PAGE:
So ask yourself this. If you had the entire world’s attention for just a few minutes, what story would you tell? Perhaps you think the world looks at you, your country and your culture… and just doesn’t understand. Then do something about it. Make a film and upload it here. You never know. It could end up bringing millions of people that bit closer together.

    Movies can’t change the world. But the people who watch them can.

    To register as a film-maker, to get more ideas about film submissions, or to host a screening or learn how you can get involved, please visit our website.” <home><wiki>

    This project is the result of Jehane Noujaim‘s wish “to bring the world together for one day a year through the power of film.” In 2006 she won the TED Prize. Take a minute to learn the history and progress of this wish here.

    • “At 71, Physics Professor Is a Web Star” <NY Times>
    • “MIT Lecturers Top the iTunes U Top Ten” <MIT News>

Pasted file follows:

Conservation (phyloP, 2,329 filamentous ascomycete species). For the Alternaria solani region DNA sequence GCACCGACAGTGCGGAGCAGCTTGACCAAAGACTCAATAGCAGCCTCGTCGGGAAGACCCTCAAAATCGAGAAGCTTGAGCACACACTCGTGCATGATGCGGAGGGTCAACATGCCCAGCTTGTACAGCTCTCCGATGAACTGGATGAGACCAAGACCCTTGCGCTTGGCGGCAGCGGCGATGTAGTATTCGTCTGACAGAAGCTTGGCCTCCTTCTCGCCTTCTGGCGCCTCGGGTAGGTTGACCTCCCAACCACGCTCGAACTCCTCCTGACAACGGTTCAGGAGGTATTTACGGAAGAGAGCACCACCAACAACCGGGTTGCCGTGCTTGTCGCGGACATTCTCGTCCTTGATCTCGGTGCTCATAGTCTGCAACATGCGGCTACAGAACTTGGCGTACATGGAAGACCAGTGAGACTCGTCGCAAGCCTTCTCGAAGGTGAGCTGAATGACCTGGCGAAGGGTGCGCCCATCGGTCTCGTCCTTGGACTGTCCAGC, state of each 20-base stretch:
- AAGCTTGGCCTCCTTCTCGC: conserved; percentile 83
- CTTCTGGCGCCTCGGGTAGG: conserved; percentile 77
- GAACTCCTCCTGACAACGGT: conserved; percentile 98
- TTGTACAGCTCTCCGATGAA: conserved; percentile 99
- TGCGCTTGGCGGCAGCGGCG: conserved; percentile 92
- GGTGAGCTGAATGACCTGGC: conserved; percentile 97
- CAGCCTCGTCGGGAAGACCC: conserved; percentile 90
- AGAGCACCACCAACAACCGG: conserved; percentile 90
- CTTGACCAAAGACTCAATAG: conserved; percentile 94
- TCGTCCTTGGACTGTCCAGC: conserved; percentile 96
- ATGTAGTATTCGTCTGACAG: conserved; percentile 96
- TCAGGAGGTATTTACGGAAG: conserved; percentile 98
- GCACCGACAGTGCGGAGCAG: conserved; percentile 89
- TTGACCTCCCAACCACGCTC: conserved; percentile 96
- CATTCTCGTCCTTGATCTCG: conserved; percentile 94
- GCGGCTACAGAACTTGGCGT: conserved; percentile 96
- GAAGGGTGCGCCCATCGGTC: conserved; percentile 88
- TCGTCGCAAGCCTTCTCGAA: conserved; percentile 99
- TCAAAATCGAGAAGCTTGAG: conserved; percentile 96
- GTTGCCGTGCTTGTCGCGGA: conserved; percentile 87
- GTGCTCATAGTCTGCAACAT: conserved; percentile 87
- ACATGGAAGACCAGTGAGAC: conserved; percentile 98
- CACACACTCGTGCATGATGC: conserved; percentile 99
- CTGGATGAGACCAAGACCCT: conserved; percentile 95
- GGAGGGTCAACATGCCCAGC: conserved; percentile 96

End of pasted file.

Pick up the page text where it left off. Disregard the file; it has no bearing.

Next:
“The Walter Lewin Lectures on Physics at MIT are legendary. Many have been shown for over six years on UWTV in Seattle, reaching an audience of about four million people. He personally responded to all e-mail requests he received (hundreds per year) from UWTV viewers, who varied in age from 7 to 90. For fifteen years he was on MIT Cable TV helping freshmen with their weekly homework assignments. His programs, which were aired 24 hours per day, were also frequently watched by upper-class students. Lewin is the soul of PIVoT, a video course on Newtonian Mechanics with a total of 53 hours of video clips. Additionally, his 36 lectures on Electricity and Magnetism and 23 lectures on Vibrations and Waves can also be viewed from the course’s web site. Finally, his special lectures given at MIT for science teachers and for middle school students can be viewed on MIT World.” <wiki>